5 fencing jobs you can do yourself


Anyone can build a fence, but it’s a science and an art to build a good quality fence.

Words: Nadene Hall

The nicest fence on my block runs for almost 200m, is dead straight, and I had nothing to do with its construction. That it’s perfect was down to local fencing contractor Tim Pope and his crew, who efficiently put in several fence lines (posts, wire, mesh) and re-nailed hundreds of wonky battens in just a few hours.

There were two important differences between the fences Tim put in and the ones my Dad and I did ourselves. Firstly, Tim and his crew used a tractor-mounted post rammer, saving time and giving every post a very firm base. Dad and I used a post hole borer and then rammed the backfill around each post by hand. Our posts have moved due to inadequate ramming and the inherent weakness of doing it by hand. I’ll let you guess who was backfilling.

Secondly, Tim used a length of wire from strainer to strainer, providing a neat, straight guide for all the other posts, and by then clipping the mesh to that guide wire, there is no sagging. We didn’t and as a result our mesh fence sags about 100mm lower in the middle where animals have leaned on it, and also looks ugly.

Being a good fencer is not an impossibility but it is worth doing right first time.


Level/spirit level – it doesn’t have to be an expensive one, or even a long one (mine is just 25cm and was in the $5.99 bargain bin at Mitre 10), although the 1m-long ones are less likely to get lost in the grass and are more accurate (length helps).

Stringline – you can buy coloured string on a stick for about $15, although if you’re doing a long length of fence, you can use a length of fencing wire.

Tape measure – you can get these cheap but I recommend having one at least 8m long, preferably longer, and you do get what you pay for.

Post hole shovel or hand borer or post hole borer (mechanical or tractor-mounted) or a post rammer (tractor-mounted) – you don’t need a mechanical post hole borer if you’re only doing a few posts but it really does help (your back) if it’s any more than that. You can hire a one person post hole borer for about $50 a half-day, or get a contractor in to just ram posts.

Rammer – something heavy but narrow enough to fit between the post and the sides of the hole, to ram the backfill around the post; I’ve previously used a piece of solid steel bar, a wrecking bar and the handle of my shovel.

If I could give you one tip, it would be to check your levels and measurements throughout the process. My first post was 30mm higher than the rest and about 20 degrees off level. It’s a good thing Dad is handy with a sledgehammer.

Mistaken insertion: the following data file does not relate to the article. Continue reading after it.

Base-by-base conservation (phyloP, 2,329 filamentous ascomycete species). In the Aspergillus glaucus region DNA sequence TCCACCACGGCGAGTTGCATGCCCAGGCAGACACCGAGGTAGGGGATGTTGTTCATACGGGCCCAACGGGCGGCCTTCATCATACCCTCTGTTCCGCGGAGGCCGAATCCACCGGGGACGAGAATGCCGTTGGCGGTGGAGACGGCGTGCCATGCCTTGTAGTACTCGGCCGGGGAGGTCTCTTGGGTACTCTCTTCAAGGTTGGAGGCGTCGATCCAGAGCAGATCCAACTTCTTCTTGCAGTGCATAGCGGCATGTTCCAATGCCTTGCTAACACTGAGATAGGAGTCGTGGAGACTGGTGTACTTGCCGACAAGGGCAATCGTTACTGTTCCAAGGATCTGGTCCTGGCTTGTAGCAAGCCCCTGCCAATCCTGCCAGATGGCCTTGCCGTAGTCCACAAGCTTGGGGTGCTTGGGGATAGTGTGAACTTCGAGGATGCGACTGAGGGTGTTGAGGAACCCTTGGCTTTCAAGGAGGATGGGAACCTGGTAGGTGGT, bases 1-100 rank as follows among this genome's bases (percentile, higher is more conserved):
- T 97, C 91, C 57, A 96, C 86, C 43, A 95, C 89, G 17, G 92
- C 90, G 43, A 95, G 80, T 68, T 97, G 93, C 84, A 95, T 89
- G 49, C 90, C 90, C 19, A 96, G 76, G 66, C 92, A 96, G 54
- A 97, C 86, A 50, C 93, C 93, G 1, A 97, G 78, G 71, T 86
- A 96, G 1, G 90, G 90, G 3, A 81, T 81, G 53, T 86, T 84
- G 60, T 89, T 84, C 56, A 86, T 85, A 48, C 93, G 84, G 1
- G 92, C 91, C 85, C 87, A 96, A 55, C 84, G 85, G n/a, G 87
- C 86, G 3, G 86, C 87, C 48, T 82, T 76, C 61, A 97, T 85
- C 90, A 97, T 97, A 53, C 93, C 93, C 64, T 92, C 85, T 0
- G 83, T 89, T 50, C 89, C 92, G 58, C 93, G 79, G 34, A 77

1. Run your guide wire or string line -a straight fence is neater and, more importantly, stronger.

2. Measure out the distance between posts – this can be from 3-4m on an 8-wire post and batten fence, 5m for a 3-wire electric fence, up to 8m for 1-wire electric fence. If you-re extending a fence on your property, copy the spacings on fences you already have standing.

3. Dig your hole. Most standard fence posts are 1800mm long, 1200m of which needs to be above ground and 600mm (or so) in the ground. If you are digging the hole by hand (note, this is hard work!) try to keep the sides straight, and keep one side up against the stringline – this way you can jam the post up against a firm side of soil and then ram the backfill around it on three sides only.

More stories you might like:
7 tips for protecting your bore

4. Measure the depth of your post hole to make sure it’s right, then place the post in and backfill a little bit of soil so the post can stand up on its own. Again, make sure it is against your stringline or guide wire and perpendicular to the ground (at 90 degrees on flat ground, or at an angle on a slope). Assuming you are on a flat ground, use your level to get it straight – check two sides, then backfill and ram it in stages, always checking (and correcting) the levels as you go. Sometimes you may need to give a post a little tap with a hammer to get it back to level if your back-filling takes it out of level.

Don’t: skimp on the depth of a post hole – to get a uniform post height of 1200mm above the ground, some posts may need to be slightly deeper or slightly shallower than 600mm, as sometimes posts can be just under or over 1800mm long. Always measure and check.
Don’t: use these instructions to put in a strainer post – strainer posts need special care and attention, and itís always better if you can get them rammed.
Do: choose the right posts. Fencing contractor Tim Pope says one of the common problems he sees is people choosing the wrong posts for the job.
Do: ram the backfill in firmly, especially at the bottom and top of the posts, and don’t hurry the job as a little care now will mean a stronger post in the ground.


When you have a lot of fencing to do, the dollars soon add up, so it can be very tempting to think you can save money by choosing smaller sized posts. However, it’s almost certainly a false economy if you have strong livestock such as cattle, horses or even pigs.

Strainer post  diameter 200-225mm, for use at beginning and end of a straight run of fence, holds the strain of the fencing wire and/or gates.
No 1 posts  diameter varies from 115-135mm, standard fencing posts, compulsory on boundary fences and are the most common fencepost generally used.
No 2 posts  diameter varies from 90-115mm, usually used as a ‘stay’ or ‘angle’ to support a strainer post.
No 3 posts  diameter varies from 65-90mm, for fences holding in smaller stock only, or in some cases where you are using untensioned electric wires.
“A No 3 post is a very small post,” says Tim. “If you have 2-3 year old cattle, all they have to do is brush or fall against a post like that and it will snap off. You’ve got to use the right materials.”

A strainer post may be big and heavy but the weight and tension of a fence means it requires support. A stay or angle is a special post that stops a strainer post from being pulled over.

1. Select your stay – usually this is a No 2. round post (not a half round as they’re not strong enough says Tim) from 2.4m long, although Tim prefers using a 2.7m long post.

2. Trim one end to a point.